12 years later, Florida comes to Ghana with an Israeli twist
Written by John Hamilton Monday, 24 December 2012 02:37
I would like to begin by offering thanks to the Ghanaian readers who offered such passionate comments to my articles during the Presidential campaign. Though I left Ghana shortly after Election Day, I fully enjoyed my experience observing and commenting on the vibrant Ghanaian political scene.
However, the aftermath of the election has been quite troubling and disconcerting. In fact, it has left a very ugly stain on what had previously been the white knight of African democracy. Many readers have wondered why I disappeared, but I have simply delayed commenting on the political crisis while waiting to see what might unfold. Now that we approach the end of the 21-day period during which the election can be challenged in court, I felt ready to weigh in.
Though it is a great relief to see that a peaceful climate prevails, which is a credit to Ghana, the allegations of fraud against the Electoral Commission (EC) and the police state tactics used by the NDC in response are, quite frankly, sickening. When looking at the electoral crisis, the first thing that naturally comes to mind is the hung American Presidential election of the year 2000 in the state of Florida, which left the entire nation, and in fact the entire world, on edge until George W. Bush was finally declared the winner on December 12 – a full 35 days after the election too, place.
But that, unfortunately, is where the similarities end. In the case of Ghana on December 7/8 of 2012, the EC rushed to declare John Mahama the winner, despite the complaints raised by the NPP. So the NPP will have to bring the case to court and rely upon the independence of Ghanaian institutions to essential unseat John Mahama after he will already have been inaugurated.
While this seems nearly impossible to imagine at first, the allegations levied against the EC are staggering. It seems as though there is major corruption inside the EC that enabled NDC agents to compromise EC personnel at the collation center level, so that they altered numbers from blue-sheets from the polling stations to raise John Mahama’s vote totals while simultaneously lowering those of Nana Akufo-Addo and the other candidates as well. We will not know for sure until the NPP case reaches court, probably sometime this week, but rumors suggest that not only did John Mahama not win one-touch, but that in fact Nana Akufo-Addo should have been declared a one-touch victor!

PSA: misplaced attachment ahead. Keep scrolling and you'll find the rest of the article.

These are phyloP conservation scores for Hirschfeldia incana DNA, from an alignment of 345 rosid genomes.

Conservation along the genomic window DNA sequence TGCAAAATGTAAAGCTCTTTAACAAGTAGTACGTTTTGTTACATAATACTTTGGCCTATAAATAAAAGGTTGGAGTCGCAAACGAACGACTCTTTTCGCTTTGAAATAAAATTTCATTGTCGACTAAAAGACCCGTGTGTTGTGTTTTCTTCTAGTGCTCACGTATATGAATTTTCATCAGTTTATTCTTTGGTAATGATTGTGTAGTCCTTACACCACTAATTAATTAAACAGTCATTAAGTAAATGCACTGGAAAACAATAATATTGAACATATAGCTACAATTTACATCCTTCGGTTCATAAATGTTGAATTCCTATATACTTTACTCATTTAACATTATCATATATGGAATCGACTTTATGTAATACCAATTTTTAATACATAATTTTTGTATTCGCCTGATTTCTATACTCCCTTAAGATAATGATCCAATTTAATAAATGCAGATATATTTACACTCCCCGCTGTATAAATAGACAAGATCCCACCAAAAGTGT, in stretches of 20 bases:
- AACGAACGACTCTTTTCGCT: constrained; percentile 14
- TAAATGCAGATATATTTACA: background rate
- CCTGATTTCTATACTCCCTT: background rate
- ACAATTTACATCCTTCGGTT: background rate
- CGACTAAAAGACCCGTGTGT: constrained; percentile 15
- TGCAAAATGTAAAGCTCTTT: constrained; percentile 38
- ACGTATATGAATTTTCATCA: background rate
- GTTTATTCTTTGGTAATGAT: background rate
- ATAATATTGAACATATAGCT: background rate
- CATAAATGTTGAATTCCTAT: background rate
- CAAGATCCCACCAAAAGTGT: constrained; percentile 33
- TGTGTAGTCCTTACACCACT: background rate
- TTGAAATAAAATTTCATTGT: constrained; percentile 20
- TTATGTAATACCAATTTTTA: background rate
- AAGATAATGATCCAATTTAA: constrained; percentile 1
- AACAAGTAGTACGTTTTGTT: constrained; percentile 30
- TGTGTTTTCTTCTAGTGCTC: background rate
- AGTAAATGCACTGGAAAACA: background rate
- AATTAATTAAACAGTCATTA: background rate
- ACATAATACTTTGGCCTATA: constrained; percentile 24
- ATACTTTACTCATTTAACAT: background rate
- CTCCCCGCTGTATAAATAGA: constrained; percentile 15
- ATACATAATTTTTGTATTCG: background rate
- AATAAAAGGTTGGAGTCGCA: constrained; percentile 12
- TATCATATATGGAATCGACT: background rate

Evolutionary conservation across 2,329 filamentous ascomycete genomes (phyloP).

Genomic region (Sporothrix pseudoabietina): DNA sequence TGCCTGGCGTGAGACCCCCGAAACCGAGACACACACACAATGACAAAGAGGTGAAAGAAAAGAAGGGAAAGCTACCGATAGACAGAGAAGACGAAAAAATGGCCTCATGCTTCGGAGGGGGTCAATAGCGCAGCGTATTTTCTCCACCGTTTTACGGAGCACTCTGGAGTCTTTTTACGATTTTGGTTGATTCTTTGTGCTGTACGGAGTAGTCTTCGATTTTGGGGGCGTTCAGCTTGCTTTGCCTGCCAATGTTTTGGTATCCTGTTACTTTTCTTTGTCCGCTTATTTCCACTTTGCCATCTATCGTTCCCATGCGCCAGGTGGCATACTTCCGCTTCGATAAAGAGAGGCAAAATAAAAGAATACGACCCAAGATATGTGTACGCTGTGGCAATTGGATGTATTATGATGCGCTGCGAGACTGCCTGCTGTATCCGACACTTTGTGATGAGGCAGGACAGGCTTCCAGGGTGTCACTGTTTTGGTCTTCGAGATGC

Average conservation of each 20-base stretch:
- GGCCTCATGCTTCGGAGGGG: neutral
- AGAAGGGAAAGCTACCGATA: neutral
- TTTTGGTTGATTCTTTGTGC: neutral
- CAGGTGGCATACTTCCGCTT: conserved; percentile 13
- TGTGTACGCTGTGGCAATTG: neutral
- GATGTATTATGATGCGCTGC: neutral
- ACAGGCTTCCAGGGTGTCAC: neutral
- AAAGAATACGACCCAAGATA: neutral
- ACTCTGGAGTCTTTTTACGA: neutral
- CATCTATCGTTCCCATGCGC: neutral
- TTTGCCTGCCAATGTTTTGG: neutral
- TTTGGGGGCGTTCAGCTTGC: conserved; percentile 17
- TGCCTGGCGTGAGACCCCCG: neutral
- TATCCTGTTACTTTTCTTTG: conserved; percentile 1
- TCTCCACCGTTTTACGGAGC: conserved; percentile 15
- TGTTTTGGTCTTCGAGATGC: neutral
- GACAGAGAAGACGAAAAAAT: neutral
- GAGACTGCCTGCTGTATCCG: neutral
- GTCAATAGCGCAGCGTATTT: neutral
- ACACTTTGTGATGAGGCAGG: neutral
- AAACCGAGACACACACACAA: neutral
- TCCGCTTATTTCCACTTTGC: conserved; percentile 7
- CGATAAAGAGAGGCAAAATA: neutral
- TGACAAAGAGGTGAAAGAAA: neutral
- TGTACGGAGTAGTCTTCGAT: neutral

For starters, I will point out a few disturbing issues about the biometric voter register. Barely a month to the December 7 election, the Electoral Commission presented every political party a copy of the biometric register, where it stated that a total of 14,031,680 Ghanaians were eligible to vote in the elections. However, the number of registered voters as contained in the declared results by Dr Afari Gyan shows that the total number of registered voters adds up to 14,158,890 – an increase of 127,210 voters. Where did this increment come from?
Also, when Dr Afari Gyan declared the results of the election, he stated to the hearing of every Ghanaian, and this was live on TV, that the percentage turnout of the December poll was 79.43%. I will direct every Ghanaian to the website of the electoral commission which now indicates that the percentage turnout has increased to 80.15%.
However, there is another attribute to the case, which concerns the biometric process used for the first time in Ghana to verify voters. A new electoral law was passed, whose main attribute was the rule of NVNV – “No Verification, No Vote”. In fact, the breakdown of some verification machines on Friday, December 7 pushed voting into the following day.